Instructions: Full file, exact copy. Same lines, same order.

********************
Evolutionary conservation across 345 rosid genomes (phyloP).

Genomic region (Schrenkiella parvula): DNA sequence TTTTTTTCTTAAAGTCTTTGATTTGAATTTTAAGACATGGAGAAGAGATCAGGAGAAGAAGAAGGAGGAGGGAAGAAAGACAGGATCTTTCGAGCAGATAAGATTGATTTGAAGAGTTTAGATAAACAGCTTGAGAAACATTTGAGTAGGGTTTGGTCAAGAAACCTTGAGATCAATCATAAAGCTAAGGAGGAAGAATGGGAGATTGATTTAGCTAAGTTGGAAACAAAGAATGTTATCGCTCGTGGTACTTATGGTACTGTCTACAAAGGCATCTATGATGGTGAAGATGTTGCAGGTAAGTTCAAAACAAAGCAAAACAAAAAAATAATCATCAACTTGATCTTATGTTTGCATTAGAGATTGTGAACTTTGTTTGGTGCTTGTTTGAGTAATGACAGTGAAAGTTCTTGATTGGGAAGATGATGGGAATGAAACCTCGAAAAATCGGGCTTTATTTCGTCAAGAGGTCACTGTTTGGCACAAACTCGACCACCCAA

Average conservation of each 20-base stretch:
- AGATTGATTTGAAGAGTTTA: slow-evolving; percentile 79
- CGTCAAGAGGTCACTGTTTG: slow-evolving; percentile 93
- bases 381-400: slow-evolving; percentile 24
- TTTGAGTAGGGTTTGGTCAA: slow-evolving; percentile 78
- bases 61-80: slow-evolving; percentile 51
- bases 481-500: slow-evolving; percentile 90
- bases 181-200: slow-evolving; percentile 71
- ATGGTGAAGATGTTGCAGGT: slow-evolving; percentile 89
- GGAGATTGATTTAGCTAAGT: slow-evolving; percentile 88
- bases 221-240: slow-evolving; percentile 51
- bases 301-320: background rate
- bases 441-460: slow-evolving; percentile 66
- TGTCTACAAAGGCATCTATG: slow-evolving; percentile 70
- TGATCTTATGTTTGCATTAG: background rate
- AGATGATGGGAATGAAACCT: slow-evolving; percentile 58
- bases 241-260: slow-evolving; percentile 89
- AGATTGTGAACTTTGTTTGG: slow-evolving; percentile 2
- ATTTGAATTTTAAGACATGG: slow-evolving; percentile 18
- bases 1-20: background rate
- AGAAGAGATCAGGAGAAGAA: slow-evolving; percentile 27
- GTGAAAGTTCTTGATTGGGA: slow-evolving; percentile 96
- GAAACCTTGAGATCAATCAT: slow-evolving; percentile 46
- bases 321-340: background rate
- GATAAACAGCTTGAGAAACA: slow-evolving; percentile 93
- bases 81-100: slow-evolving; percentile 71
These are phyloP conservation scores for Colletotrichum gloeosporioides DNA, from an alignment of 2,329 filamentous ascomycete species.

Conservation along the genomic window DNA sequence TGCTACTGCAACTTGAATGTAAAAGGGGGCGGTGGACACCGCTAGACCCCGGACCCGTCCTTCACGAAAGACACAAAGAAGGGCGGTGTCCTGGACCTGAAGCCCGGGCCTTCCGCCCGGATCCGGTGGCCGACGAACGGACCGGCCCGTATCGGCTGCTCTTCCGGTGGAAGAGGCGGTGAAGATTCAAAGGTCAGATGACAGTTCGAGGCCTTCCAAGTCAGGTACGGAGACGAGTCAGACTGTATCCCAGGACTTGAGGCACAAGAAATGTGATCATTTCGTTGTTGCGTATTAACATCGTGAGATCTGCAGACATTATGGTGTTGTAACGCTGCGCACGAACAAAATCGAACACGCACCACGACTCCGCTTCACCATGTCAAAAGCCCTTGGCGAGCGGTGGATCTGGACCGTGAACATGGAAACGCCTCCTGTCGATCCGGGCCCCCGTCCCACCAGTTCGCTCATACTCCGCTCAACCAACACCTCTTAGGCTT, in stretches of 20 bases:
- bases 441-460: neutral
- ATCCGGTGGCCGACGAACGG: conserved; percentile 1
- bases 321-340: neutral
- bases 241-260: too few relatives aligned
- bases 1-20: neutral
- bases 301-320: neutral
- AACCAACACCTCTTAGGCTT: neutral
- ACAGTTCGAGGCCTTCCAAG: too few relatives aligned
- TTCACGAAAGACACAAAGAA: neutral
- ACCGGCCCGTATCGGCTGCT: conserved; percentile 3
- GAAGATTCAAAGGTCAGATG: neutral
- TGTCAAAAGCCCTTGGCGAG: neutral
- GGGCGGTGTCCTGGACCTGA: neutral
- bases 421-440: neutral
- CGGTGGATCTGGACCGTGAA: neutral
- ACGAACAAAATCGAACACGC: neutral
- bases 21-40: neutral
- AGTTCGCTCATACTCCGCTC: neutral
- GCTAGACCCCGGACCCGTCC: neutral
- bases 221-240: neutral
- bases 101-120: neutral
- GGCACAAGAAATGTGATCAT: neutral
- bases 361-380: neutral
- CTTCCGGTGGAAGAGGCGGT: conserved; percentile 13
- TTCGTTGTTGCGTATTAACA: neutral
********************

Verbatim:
Evolutionary conservation across 345 rosid genomes (phyloP).

Genomic region (Schrenkiella parvula): DNA sequence TTTTTTTCTTAAAGTCTTTGATTTGAATTTTAAGACATGGAGAAGAGATCAGGAGAAGAAGAAGGAGGAGGGAAGAAAGACAGGATCTTTCGAGCAGATAAGATTGATTTGAAGAGTTTAGATAAACAGCTTGAGAAACATTTGAGTAGGGTTTGGTCAAGAAACCTTGAGATCAATCATAAAGCTAAGGAGGAAGAATGGGAGATTGATTTAGCTAAGTTGGAAACAAAGAATGTTATCGCTCGTGGTACTTATGGTACTGTCTACAAAGGCATCTATGATGGTGAAGATGTTGCAGGTAAGTTCAAAACAAAGCAAAACAAAAAAATAATCATCAACTTGATCTTATGTTTGCATTAGAGATTGTGAACTTTGTTTGGTGCTTGTTTGAGTAATGACAGTGAAAGTTCTTGATTGGGAAGATGATGGGAATGAAACCTCGAAAAATCGGGCTTTATTTCGTCAAGAGGTCACTGTTTGGCACAAACTCGACCACCCAA

Average conservation of each 20-base stretch:
- AGATTGATTTGAAGAGTTTA: slow-evolving; percentile 79
- CGTCAAGAGGTCACTGTTTG: slow-evolving; percentile 93
- bases 381-400: slow-evolving; percentile 24
- TTTGAGTAGGGTTTGGTCAA: slow-evolving; percentile 78
- bases 61-80: slow-evolving; percentile 51
- bases 481-500: slow-evolving; percentile 90
- bases 181-200: slow-evolving; percentile 71
- ATGGTGAAGATGTTGCAGGT: slow-evolving; percentile 89
- GGAGATTGATTTAGCTAAGT: slow-evolving; percentile 88
- bases 221-240: slow-evolving; percentile 51
- bases 301-320: background rate
- bases 441-460: slow-evolving; percentile 66
- TGTCTACAAAGGCATCTATG: slow-evolving; percentile 70
- TGATCTTATGTTTGCATTAG: background rate
- AGATGATGGGAATGAAACCT: slow-evolving; percentile 58
- bases 241-260: slow-evolving; percentile 89
- AGATTGTGAACTTTGTTTGG: slow-evolving; percentile 2
- ATTTGAATTTTAAGACATGG: slow-evolving; percentile 18
- bases 1-20: background rate
- AGAAGAGATCAGGAGAAGAA: slow-evolving; percentile 27
- GTGAAAGTTCTTGATTGGGA: slow-evolving; percentile 96
- GAAACCTTGAGATCAATCAT: slow-evolving; percentile 46
- bases 321-340: background rate
- GATAAACAGCTTGAGAAACA: slow-evolving; percentile 93
- bases 81-100: slow-evolving; percentile 71
These are phyloP conservation scores for Colletotrichum gloeosporioides DNA, from an alignment of 2,329 filamentous ascomycete species.

Conservation along the genomic window DNA sequence TGCTACTGCAACTTGAATGTAAAAGGGGGCGGTGGACACCGCTAGACCCCGGACCCGTCCTTCACGAAAGACACAAAGAAGGGCGGTGTCCTGGACCTGAAGCCCGGGCCTTCCGCCCGGATCCGGTGGCCGACGAACGGACCGGCCCGTATCGGCTGCTCTTCCGGTGGAAGAGGCGGTGAAGATTCAAAGGTCAGATGACAGTTCGAGGCCTTCCAAGTCAGGTACGGAGACGAGTCAGACTGTATCCCAGGACTTGAGGCACAAGAAATGTGATCATTTCGTTGTTGCGTATTAACATCGTGAGATCTGCAGACATTATGGTGTTGTAACGCTGCGCACGAACAAAATCGAACACGCACCACGACTCCGCTTCACCATGTCAAAAGCCCTTGGCGAGCGGTGGATCTGGACCGTGAACATGGAAACGCCTCCTGTCGATCCGGGCCCCCGTCCCACCAGTTCGCTCATACTCCGCTCAACCAACACCTCTTAGGCTT, in stretches of 20 bases:
- bases 441-460: neutral
- ATCCGGTGGCCGACGAACGG: conserved; percentile 1
- bases 321-340: neutral
- bases 241-260: too few relatives aligned
- bases 1-20: neutral
- bases 301-320: neutral
- AACCAACACCTCTTAGGCTT: neutral
- ACAGTTCGAGGCCTTCCAAG: too few relatives aligned
- TTCACGAAAGACACAAAGAA: neutral
- ACCGGCCCGTATCGGCTGCT: conserved; percentile 3
- GAAGATTCAAAGGTCAGATG: neutral
- TGTCAAAAGCCCTTGGCGAG: neutral
- GGGCGGTGTCCTGGACCTGA: neutral
- bases 421-440: neutral
- CGGTGGATCTGGACCGTGAA: neutral
- ACGAACAAAATCGAACACGC: neutral
- bases 21-40: neutral
- AGTTCGCTCATACTCCGCTC: neutral
- GCTAGACCCCGGACCCGTCC: neutral
- bases 221-240: neutral
- bases 101-120: neutral
- GGCACAAGAAATGTGATCAT: neutral
- bases 361-380: neutral
- CTTCCGGTGGAAGAGGCGGT: conserved; percentile 13
- TTCGTTGTTGCGTATTAACA: neutral